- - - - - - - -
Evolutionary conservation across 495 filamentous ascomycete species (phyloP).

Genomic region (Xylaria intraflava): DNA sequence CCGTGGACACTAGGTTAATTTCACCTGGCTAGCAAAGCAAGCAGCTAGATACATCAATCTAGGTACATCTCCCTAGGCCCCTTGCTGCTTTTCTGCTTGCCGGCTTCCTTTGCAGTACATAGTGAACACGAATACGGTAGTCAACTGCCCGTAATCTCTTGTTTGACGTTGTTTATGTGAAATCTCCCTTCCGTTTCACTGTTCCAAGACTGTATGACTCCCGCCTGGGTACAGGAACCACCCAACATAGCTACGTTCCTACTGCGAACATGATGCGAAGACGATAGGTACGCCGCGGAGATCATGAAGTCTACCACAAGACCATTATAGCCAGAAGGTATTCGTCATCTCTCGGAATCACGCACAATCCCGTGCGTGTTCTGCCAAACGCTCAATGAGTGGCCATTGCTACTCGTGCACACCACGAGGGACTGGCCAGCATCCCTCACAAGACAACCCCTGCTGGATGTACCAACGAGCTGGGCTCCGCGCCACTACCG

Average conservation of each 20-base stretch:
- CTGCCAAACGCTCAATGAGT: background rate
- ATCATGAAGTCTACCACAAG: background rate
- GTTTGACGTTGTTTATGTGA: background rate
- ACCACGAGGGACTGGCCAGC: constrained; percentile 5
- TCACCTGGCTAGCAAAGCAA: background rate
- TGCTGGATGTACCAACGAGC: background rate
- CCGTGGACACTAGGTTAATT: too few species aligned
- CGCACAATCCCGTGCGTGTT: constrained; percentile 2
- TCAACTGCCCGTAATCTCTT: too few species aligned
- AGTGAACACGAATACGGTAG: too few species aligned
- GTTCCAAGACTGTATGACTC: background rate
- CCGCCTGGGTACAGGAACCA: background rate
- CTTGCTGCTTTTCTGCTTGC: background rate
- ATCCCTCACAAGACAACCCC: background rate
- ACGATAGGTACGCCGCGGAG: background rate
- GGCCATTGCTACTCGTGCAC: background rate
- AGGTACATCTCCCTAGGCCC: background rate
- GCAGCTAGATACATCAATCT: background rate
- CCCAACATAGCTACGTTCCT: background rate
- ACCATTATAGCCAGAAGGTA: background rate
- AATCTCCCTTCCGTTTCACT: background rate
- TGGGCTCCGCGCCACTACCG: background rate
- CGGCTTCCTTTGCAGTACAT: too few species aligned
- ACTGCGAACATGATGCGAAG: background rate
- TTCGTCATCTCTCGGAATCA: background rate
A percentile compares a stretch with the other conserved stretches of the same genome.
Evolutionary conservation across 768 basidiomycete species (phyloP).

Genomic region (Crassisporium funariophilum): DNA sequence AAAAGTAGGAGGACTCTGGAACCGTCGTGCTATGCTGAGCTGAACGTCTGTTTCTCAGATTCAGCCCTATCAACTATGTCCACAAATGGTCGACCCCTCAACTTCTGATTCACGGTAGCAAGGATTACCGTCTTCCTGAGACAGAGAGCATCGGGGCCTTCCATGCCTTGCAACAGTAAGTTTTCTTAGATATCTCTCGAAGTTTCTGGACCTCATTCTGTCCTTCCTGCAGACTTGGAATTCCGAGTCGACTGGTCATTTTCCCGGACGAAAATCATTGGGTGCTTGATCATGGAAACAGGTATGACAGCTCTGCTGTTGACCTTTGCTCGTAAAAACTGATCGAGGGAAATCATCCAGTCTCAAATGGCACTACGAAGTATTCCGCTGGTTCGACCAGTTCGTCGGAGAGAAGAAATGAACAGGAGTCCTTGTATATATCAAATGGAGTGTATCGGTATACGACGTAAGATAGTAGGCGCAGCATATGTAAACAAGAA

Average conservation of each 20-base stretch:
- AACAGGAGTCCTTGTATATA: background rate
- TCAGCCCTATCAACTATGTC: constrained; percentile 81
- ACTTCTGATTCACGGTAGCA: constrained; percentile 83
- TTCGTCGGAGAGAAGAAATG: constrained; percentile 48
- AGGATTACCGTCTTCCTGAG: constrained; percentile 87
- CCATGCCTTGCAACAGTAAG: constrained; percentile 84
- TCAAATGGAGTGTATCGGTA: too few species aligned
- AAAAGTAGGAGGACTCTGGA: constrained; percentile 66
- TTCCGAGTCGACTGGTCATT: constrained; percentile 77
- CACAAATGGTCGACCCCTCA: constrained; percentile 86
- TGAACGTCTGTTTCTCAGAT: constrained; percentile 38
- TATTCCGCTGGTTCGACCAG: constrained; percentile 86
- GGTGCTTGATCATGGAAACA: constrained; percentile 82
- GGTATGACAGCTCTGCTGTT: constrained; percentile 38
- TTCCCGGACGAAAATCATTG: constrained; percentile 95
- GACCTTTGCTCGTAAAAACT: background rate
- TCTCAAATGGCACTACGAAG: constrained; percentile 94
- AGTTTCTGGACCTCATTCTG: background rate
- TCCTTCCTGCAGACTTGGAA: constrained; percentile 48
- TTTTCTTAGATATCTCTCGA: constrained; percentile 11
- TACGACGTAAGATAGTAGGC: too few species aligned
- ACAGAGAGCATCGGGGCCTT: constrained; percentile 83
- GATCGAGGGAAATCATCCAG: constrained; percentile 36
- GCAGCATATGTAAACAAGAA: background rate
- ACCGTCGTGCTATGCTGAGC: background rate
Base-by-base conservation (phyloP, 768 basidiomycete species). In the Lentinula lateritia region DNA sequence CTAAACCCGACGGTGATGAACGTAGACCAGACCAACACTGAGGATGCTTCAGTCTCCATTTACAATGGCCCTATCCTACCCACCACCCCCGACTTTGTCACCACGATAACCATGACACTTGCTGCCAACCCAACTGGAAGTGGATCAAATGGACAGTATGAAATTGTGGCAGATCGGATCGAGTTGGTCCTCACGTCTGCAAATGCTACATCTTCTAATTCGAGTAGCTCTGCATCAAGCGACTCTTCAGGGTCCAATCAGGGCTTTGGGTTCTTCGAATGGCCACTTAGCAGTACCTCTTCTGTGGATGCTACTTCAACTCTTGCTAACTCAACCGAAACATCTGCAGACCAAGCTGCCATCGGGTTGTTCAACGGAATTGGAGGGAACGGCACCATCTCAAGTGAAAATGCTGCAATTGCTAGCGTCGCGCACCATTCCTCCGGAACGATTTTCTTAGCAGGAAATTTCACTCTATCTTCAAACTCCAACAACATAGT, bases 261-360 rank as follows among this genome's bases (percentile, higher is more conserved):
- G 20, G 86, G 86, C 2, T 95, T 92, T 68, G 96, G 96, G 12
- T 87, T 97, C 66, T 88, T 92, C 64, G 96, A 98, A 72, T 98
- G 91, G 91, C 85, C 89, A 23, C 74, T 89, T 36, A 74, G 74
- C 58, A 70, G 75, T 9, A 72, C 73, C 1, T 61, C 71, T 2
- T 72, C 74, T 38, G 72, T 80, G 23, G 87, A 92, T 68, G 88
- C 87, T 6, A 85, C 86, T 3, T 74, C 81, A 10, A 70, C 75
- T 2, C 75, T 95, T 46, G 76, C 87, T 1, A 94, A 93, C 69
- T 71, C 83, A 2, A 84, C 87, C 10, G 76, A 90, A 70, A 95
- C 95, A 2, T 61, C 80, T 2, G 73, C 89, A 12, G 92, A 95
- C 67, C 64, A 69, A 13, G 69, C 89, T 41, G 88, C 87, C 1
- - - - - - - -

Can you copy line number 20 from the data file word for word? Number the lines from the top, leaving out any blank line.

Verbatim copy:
- AGGTACATCTCCCTAGGCCC: background rate